“I discovered we also missed seeing the Twine Ball Souvenir Shop and Pictorial Museum, an old but apparently functional school bell, a railroad-crossing signal, the Twine Ball Inn, and the Darwin water tower, which looms above the Twine Ball. As if that wasn’t enough, we missed by two months the 26th Annual Darwin Twine Ball Celebration, held in August. The town’s motto is ‘Have a Ball in Darwin,’ but sadly we didn’t.
“Have any members of the BB community actually had the chance to visit Darwin and the World’s Largest Twine Ball (made by one man)? If so, I’d like to hear about it.
“There was something else that caught my eye on the Twine Ball page: photos of Weird Al Yankovic visiting the World’s Largest Twine Ball. Intrigued, I investigated further. The reason Weird Al was there in 1996 was that he had written and recorded a song ‘The Biggest Ball of Twine in Minnesota’ in 1989. The mind reels. Being both a ‘Weird Al’ fan and a Minnesotan, I couldn’t believe I didn’t know about it.
“The song is available in a number of YouTube videos, but I figured it should be made more accessible to all Minnesotans, so on Sunday I emailed a request to have it played on Stan Turner’s All Request Show on KLBB. Then a number of weird, so to speak, Joys of Juxtaposition began occurring. I watched ‘The Walking Dead’ that night, and it featured a Weird Al song. Unbeknownst to me, the next day, Monday, October 23, was Weird Al’s birthday, a fact noted on KLBB before ‘The Biggest Ball of Twine in Minnesota’ was played. Finally, that night Weird Al was a guest on the Conan O’Brien show.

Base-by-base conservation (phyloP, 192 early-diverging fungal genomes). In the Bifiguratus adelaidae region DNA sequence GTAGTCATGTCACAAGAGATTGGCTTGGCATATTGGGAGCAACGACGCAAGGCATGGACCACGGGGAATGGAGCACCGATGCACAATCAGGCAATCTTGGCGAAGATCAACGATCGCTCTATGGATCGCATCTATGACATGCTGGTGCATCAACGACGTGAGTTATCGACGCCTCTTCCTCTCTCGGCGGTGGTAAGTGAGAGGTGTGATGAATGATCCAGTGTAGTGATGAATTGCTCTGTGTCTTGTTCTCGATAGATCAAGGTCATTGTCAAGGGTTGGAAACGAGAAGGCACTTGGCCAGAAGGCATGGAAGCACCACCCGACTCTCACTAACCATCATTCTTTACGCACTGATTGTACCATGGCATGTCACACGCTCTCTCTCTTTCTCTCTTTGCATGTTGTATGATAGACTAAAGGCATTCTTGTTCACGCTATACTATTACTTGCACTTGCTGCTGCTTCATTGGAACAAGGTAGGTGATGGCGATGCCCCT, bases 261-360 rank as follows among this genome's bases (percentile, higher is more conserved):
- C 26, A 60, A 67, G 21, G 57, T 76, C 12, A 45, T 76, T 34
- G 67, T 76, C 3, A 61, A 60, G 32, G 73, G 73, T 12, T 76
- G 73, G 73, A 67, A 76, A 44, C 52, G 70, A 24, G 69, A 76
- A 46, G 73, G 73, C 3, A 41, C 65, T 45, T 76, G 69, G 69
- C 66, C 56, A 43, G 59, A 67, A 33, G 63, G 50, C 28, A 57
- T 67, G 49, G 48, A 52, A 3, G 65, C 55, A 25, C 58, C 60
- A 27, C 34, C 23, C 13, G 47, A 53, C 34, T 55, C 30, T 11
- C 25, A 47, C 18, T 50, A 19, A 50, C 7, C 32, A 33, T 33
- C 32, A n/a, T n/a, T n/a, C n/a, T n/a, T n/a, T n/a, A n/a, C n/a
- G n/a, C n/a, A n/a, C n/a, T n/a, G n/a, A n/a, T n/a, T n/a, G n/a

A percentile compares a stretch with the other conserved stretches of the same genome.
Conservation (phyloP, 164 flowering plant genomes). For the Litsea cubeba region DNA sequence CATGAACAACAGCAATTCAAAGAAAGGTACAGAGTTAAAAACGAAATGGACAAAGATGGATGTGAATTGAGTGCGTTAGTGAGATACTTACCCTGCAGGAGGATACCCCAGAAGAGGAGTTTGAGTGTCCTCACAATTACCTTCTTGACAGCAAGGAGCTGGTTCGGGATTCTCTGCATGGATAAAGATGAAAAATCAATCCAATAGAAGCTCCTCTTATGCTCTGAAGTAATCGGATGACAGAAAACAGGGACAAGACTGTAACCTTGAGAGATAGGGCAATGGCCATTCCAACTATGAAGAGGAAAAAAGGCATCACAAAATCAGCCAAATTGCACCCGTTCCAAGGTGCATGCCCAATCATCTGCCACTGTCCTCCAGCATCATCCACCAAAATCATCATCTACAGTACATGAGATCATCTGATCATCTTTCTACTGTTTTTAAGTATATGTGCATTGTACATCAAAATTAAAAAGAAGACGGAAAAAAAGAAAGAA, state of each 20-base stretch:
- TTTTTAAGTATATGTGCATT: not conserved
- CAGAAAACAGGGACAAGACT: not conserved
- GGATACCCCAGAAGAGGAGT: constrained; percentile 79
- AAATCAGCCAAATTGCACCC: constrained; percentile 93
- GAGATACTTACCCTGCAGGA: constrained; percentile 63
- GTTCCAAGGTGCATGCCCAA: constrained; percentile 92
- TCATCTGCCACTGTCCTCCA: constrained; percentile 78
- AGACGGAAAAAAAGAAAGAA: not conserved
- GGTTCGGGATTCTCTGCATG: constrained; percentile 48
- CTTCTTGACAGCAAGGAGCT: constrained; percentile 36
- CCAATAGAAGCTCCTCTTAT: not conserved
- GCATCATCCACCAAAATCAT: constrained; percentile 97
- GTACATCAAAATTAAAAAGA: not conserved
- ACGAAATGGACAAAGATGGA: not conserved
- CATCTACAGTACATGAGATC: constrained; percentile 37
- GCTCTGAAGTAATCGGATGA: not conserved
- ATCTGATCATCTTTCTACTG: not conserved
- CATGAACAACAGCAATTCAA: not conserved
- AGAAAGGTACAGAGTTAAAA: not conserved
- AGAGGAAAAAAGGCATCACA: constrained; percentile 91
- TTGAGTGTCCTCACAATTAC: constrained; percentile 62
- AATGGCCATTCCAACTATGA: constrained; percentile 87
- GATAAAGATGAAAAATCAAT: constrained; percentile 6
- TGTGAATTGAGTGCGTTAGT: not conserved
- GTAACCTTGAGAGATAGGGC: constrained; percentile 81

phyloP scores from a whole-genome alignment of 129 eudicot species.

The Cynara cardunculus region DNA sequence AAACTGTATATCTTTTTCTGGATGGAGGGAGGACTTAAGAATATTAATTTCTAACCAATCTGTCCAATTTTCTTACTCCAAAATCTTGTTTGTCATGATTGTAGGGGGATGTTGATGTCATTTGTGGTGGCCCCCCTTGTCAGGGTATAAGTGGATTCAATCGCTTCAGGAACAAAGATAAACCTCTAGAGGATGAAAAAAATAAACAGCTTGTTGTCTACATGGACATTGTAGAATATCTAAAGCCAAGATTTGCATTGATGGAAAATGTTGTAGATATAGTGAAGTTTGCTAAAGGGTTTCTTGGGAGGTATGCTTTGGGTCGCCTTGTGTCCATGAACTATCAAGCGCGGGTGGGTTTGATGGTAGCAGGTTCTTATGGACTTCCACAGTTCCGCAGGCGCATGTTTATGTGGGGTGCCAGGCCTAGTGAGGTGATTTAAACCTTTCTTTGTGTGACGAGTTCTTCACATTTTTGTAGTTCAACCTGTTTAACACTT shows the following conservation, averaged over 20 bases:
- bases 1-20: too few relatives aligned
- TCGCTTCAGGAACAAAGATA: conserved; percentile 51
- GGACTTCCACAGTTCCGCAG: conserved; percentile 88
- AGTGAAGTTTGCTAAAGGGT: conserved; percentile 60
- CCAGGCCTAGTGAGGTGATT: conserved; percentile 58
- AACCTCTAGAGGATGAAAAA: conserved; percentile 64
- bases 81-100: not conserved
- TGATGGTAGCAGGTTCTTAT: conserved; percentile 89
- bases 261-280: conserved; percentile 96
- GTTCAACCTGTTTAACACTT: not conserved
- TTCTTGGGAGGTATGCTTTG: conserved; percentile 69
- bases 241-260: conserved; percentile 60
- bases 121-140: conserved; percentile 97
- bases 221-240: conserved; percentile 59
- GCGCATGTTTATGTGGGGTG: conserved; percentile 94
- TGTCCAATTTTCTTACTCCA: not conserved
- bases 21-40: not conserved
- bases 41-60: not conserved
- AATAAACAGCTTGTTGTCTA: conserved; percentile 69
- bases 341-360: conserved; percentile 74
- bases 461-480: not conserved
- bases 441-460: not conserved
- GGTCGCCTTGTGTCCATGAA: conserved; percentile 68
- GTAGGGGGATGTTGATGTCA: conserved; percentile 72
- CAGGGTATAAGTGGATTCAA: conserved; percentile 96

“Here are two of the better YouTube versions of ‘The Biggest Ball of Twine in Minnesota’ — but I must issue a warning: Listening to the song may produce an earworm.
“Weird Al in concert version:
[Bulletin Board recommends this one:] “A very good fan video:
(2) “The first sentence in the October 26 Pioneer Press article concerning new rules on short-term rentals reads: ‘Looking to rent your home out for Super Bowl XVII in February?’
“Something is wrong here. The upcoming Super Bowl in February 2018 is Super Bowl LII (52), not Super Bowl XVII (17).
“The question is: What sort of error is this — factual, typographical, spelling or mathematical?”
BULLETIN BOARD NOTES: We can testify, from painful experience, that Roman numerals can be quite confusing.
Forty-some years ago, we and a crew of other summer underlings were put in charge of organizing the movement of a law firm’s client files from the firm’s offices on the eighth floor of the Northwestern National Bank of Minneapolis building to the firm’s new offices on the 38th floor of the sleek new IDS Tower across the street.
Each attorney and each secretary (there were about 50 of each) packed up his or her office materials and put them in boxes labeled with a number assigned to each of them, so that the movers could place them in the new offices exactly where they belonged.
The client files were many. They filled perhaps 100 boxes — filled from A to Z, so that they could be easily re-stored in the new storeroom. It occurred to one of us underlings that numbering them “1” through “100” would confuse the movers, and that they would likely end up scattered throughout the offices. The fast-thinking underling’s remedy: Number the library’s files with Roman numerals — from I, II, III all the way to C (and perhaps beyond).